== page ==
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President Joe Biden speaks during a meeting with the President's Council of Advisors on Science and Technology at the Eisenhower Executive Office Building on the White House Campus, Thursday, Jan. 20, 2022. (AP Photo/Andrew Harnik)

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Sen. Joe Manchin, D-W.Va., speaks on the phone at the Capitol in Washington, Wednesday, Jan. 19, 2022. (AP Photo/Amanda Andrade-Rhoades)

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Majority Whip Jim Clyburn, D-S.C., alongside other members of the Congressional Black Caucus, stands in front of the Senate chambers to voice his support of voting rights legislation at the Capitol in Washington, Wednesday, Jan. 19, 2022. (AP Photo/Amanda Andrade-Rhoades)

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Senate Minority Leader Mitch McConnell, R-Ky. goes down an escalator at the Capitol in Washington, Wednesday, Jan. 19, 2022. (AP Photo/Amanda Andrade-Rhoades)

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In the front row, from left, Rep. Hakeem Jeffries, D-N.Y., Rep. Terri Sewell and D-Ala., Rep. Joyce Beatty, D-Ohio, alongside other members of the Congressional Black Caucus, speak near the Senate chamber about their support of voting rights legislation at the Capitol in Washington, Wednesday, Jan. 19, 2022. (AP Photo/Amanda Andrade-Rhoades)

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From left, Senate Majority Leader Chuck Schumer, D-N.Y., Sen. Debbie Stabenow, D-Mich., Sen. Amy Klobuchar, D-Minn., and Sen. Cory Booker, D-N.J., attend a press conference regarding the Democratic party's shift to focus on voting rights at the Capitol in Washington, Tuesday, Jan. 18, 2022. (AP Photo/Amanda Andrade-Rhoades)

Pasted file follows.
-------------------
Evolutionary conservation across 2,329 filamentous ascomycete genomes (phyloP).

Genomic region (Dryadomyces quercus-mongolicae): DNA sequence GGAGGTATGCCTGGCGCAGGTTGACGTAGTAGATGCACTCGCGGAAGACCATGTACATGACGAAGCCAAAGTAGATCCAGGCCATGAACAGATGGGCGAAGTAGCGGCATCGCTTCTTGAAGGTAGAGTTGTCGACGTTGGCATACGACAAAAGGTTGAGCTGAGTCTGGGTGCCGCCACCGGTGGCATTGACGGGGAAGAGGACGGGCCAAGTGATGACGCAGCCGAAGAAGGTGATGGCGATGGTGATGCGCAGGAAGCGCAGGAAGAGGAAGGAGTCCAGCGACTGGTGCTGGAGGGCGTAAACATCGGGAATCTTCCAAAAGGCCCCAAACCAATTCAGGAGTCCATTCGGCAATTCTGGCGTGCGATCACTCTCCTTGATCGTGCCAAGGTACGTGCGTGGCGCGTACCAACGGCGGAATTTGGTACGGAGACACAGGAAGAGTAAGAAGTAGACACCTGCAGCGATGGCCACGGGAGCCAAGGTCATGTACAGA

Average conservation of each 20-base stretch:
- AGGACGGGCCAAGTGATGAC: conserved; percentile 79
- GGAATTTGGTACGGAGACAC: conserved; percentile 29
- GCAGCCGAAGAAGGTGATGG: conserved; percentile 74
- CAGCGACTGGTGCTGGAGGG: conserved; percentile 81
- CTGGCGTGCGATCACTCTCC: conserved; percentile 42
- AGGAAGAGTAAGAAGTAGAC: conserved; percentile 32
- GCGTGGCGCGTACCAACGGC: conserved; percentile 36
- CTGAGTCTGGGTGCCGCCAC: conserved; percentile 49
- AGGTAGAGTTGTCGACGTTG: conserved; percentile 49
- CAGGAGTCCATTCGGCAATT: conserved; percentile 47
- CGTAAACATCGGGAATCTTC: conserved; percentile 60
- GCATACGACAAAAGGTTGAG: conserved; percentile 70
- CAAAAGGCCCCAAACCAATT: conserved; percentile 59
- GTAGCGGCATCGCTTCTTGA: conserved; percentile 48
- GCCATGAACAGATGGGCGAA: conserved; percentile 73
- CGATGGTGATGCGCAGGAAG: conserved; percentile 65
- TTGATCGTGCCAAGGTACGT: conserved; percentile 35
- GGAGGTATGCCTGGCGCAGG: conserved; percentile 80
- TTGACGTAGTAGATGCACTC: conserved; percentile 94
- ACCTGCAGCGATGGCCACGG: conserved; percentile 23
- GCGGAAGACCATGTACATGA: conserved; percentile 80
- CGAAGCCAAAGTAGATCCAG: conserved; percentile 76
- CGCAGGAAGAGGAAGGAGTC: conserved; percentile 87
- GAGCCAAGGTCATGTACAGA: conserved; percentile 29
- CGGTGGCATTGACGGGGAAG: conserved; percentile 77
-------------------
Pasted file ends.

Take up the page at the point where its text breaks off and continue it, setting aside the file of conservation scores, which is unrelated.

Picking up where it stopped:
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FILE - Rep. Cori Bush, D-Mo., speaks during an interview Nov. 12, 2021, in Northwoods, Mo. Bush is no stranger to protests. She spent years marching the streets of St. Louis and Ferguson, Mo., rising to public office on the strength of her activism. But as she looked out the window of the Capitol on Jan. 6, 2021, only her third day as a member of Congress, she knew what was about to take place would be no peaceful protest. The Confederate flags in the crowd, and the makeshift noose and gallows erected on the Capitol grounds, spoke to a more sinister reality. (AP Photo/Jeff Roberson, File)

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FILE - Rep. Cori Bush, D-Mo., speaks during an interview Nov. 12, 2021, in Northwoods, Mo. Bush is no stranger to protests. She spent years marching the streets of St. Louis and Ferguson, Mo., rising to public office on the strength of her activism. But as she looked out the window of the Capitol on Jan. 6, 2021, only her third day as a member of Congress, she knew what was about to take place would be no peaceful protest. The Confederate flags in the crowd, and the makeshift noose and gallows erected on the Capitol grounds, spoke to a more sinister reality. (AP Photo/Jeff Roberson, File)

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FILE - Chairman Rep. Bennie Thompson, D-Miss., delivers opening remarks during the House select committee hearing on the Jan. 6 attack on Capitol Hill in Washington, on July 27, 2021. The Jan. 6 U.S. Capitol insurrection by pro-Trump supporters and right-wing group members shattered the sense of security that many had long felt at Capitol as rioters forcefully delayed the certification of President Joe Biden's election victory. But for people of color, the attack was more than a violent challenge to a free and fair election, it was an eerily familiar display of white supremacist violence. (Chip Somodevilla/Pool via AP)